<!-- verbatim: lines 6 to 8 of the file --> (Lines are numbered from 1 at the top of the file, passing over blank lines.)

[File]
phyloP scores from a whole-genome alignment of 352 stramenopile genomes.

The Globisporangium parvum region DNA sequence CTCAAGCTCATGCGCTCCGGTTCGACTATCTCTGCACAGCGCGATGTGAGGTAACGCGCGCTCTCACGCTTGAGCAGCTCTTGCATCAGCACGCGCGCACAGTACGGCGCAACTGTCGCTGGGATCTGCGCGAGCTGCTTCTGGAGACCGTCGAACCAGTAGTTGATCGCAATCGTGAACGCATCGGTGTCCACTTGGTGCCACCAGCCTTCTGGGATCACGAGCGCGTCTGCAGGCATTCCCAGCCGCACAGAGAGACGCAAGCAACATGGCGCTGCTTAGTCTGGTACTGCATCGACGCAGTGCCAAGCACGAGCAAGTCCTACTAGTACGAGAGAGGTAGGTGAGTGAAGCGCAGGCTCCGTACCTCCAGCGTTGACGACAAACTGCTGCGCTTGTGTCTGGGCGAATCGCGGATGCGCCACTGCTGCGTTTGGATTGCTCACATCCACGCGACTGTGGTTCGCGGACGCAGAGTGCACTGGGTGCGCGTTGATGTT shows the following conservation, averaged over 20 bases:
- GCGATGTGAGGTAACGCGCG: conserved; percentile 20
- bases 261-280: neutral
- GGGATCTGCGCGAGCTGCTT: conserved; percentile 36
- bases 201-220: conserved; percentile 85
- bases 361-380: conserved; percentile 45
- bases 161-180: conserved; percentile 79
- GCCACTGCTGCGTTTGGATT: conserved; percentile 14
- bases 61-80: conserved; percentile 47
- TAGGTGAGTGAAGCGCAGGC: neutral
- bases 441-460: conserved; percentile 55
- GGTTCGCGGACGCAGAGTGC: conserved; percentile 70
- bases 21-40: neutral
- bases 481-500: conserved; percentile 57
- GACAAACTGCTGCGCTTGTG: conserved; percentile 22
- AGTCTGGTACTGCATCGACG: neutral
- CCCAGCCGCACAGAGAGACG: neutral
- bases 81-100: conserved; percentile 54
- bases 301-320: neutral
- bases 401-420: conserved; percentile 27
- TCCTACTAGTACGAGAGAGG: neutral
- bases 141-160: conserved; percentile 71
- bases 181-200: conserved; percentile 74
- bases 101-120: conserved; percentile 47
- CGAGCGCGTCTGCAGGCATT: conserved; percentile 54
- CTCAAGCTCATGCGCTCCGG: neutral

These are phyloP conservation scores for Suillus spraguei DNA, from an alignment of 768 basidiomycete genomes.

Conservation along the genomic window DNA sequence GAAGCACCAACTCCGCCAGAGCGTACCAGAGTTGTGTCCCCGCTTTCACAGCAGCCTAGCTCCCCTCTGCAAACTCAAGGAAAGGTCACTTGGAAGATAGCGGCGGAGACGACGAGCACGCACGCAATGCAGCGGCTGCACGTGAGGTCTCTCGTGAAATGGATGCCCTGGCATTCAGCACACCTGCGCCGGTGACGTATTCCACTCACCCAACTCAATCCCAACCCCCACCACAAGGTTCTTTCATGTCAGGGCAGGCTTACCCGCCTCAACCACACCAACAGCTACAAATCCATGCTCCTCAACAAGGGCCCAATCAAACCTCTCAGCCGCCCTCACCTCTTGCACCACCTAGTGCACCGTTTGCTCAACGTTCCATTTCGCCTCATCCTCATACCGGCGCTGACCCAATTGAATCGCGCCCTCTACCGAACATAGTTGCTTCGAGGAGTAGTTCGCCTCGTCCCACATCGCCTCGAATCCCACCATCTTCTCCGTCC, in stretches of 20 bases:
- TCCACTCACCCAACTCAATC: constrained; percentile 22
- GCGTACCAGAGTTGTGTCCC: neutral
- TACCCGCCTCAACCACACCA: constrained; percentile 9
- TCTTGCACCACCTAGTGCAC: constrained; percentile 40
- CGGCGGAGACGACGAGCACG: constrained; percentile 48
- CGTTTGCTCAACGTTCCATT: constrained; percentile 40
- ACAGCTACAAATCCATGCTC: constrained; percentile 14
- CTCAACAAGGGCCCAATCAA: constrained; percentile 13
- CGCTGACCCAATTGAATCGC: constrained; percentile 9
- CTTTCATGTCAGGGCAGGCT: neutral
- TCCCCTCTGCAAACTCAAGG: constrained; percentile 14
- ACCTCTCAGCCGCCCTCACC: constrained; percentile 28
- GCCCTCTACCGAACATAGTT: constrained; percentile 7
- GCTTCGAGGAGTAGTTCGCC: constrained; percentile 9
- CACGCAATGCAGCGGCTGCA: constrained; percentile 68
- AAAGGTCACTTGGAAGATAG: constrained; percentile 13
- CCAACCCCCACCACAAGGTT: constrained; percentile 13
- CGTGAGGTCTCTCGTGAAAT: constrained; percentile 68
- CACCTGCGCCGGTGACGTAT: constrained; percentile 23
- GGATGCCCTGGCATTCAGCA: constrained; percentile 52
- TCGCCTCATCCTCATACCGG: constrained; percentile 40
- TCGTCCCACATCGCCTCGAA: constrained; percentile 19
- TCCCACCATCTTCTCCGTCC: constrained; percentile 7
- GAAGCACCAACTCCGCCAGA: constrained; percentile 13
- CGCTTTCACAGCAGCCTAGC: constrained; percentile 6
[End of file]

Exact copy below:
- bases 201-220: conserved; percentile 85
- bases 361-380: conserved; percentile 45
- bases 161-180: conserved; percentile 79